Ofgem: Energy firms need to clamp down on electricity theft more
Ofgem has issued a rallying call to UK energy suppliers demanding they help it clamp down on the significant number of electricity thefts in the UK.
The energy regulator has pointed to figures suggesting the industry is victim to anything up to 25,000 cases of electricity theft each year, costing energy consumers more than £200m, or a figure of around £7 per electricity customer.
While the Government encourages UK energy consumers to be savvy when it comes to energy-efficiency, offering subsidies on energy-saving measures such as replacing old boilers or fitting loft insulation under its Green Deal initiative, many criminals are actively stealing electricity and hitting the consumer in the pocket.
Ofgem chief executive, Andrew Wright, said: "Ofgem wants to make sure that consumers are paying no more than they need to for their electricity, and lives are not put at risk.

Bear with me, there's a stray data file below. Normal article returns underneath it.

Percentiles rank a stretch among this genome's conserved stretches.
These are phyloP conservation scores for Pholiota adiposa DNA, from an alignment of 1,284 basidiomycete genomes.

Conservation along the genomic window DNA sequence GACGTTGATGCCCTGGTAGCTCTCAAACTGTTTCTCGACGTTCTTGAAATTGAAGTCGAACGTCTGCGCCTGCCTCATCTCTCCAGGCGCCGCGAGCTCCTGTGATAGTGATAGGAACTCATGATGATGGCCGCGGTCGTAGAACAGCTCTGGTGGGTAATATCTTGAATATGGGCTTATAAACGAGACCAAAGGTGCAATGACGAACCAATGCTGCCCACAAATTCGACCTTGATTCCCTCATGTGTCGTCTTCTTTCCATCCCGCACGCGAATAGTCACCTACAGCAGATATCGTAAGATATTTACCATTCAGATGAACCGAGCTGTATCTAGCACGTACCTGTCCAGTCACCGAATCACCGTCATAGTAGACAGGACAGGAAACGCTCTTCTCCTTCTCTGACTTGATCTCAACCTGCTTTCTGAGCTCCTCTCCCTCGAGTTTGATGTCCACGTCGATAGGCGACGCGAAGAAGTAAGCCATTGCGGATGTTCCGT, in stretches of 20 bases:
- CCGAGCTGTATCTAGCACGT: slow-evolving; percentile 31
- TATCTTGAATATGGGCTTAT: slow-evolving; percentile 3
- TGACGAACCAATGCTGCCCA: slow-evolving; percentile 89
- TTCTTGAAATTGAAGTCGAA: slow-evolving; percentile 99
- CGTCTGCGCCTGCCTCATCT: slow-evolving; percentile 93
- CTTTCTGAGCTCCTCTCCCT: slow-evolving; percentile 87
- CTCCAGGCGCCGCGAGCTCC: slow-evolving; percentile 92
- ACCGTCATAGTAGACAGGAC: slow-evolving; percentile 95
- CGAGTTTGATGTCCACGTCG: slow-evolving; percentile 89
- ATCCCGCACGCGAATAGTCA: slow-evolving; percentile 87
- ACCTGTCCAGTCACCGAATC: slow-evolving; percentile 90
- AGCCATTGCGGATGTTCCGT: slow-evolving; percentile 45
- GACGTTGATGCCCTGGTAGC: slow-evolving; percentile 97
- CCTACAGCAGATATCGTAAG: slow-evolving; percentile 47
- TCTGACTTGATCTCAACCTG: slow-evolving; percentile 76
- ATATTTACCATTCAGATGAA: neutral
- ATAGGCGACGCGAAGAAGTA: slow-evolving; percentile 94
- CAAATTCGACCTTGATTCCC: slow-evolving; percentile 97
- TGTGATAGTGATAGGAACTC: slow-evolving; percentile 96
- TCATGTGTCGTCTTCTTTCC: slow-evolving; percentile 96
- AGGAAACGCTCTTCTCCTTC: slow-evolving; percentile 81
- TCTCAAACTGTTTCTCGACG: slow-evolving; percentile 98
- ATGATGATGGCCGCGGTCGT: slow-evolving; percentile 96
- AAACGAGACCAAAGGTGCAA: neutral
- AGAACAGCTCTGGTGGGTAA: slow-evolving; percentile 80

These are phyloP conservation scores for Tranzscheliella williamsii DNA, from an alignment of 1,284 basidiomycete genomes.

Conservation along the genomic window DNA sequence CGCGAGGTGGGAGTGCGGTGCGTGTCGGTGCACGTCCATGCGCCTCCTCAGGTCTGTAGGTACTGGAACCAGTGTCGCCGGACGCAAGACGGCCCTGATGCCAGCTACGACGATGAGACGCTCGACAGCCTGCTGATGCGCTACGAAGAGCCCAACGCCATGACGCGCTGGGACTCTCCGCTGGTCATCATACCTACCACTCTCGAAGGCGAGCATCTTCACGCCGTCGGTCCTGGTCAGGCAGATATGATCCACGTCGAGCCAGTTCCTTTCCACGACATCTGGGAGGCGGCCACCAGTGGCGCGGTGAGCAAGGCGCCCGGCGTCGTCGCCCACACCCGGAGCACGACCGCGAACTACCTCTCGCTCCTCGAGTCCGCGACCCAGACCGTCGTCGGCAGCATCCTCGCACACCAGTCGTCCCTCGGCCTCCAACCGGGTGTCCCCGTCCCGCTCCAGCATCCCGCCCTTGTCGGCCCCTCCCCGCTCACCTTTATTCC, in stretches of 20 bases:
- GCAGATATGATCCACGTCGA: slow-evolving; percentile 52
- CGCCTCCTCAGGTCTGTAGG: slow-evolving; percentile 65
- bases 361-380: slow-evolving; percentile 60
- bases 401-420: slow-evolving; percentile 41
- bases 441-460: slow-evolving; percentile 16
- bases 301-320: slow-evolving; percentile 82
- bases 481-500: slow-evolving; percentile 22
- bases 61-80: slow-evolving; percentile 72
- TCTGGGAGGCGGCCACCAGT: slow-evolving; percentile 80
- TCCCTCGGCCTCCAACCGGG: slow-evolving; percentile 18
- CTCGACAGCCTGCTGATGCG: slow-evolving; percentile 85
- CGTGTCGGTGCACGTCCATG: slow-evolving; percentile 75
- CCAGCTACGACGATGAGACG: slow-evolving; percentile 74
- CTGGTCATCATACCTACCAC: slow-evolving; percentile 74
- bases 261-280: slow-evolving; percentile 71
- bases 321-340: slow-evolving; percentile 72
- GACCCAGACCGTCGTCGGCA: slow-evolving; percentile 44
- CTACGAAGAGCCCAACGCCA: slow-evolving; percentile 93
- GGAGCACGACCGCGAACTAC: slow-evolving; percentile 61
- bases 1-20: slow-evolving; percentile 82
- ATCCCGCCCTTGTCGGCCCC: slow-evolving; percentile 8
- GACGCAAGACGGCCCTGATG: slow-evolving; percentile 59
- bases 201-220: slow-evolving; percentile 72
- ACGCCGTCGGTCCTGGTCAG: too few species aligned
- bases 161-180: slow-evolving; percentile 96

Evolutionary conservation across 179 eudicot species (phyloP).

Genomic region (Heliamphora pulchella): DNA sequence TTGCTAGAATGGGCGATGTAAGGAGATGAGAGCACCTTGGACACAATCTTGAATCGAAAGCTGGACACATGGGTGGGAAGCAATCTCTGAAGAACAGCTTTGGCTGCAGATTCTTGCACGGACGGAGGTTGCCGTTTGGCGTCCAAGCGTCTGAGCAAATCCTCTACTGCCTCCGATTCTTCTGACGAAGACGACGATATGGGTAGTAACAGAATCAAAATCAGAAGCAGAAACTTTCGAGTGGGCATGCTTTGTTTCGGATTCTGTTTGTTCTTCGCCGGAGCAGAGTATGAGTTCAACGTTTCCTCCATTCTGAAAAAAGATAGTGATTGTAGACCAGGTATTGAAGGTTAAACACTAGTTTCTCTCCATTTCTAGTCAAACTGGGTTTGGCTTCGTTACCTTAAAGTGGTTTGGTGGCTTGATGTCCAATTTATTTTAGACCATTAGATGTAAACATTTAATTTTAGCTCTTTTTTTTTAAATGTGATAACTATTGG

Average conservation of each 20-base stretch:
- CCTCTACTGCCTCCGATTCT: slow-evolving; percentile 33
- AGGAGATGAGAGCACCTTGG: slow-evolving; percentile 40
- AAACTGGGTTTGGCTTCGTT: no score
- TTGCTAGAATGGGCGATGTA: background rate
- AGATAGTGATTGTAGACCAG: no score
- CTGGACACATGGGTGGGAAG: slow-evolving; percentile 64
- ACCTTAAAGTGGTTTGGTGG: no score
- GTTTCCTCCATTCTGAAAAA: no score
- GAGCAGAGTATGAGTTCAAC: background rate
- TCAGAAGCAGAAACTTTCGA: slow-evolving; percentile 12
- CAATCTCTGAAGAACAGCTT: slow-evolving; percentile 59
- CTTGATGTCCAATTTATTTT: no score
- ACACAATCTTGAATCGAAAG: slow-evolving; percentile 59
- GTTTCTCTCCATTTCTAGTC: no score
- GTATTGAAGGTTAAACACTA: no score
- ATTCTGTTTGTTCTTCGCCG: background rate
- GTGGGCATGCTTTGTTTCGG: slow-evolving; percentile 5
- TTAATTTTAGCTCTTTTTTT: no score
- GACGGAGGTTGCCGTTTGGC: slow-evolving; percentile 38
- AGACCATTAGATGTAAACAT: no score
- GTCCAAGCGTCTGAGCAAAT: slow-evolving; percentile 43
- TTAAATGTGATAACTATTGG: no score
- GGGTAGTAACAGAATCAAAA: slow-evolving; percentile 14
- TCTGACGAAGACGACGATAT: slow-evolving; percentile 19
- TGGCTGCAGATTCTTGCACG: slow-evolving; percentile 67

"It's critical that suppliers do all they can to clamp down on electricity theft. This is why Ofgem is introducing new rules to encourage better theft detection."
The new Ofgem legislation will empower the regulator to penalise suppliers who do not comply with its rules on cracking down on the level of theft. Suppliers would be required to set up a national theft assessment service aimed at targeting properties they are suspicious are stealing electricity.
Amongst other proposed rules, a 24-hour hotline would also be set up for customers to report suspected energy theft.
A spokesman for Energy UK, the trade association of the energy industry, welcomed the proposals.
He said: "Ofgem's consultation is a positive move to cut down crime, and we look forward to working closely with them, and others in the Industry, on this.
"Electricity theft is dangerous and illegal. Contact with live electricity cables can kill and tampered meters cause fires. Electricity theft also costs honest customers money which is why energy companies take this - and gas theft - very seriously .
"Every year our members detect and prosecute criminals. When energy companies find electricity thieves, they will prosecute."
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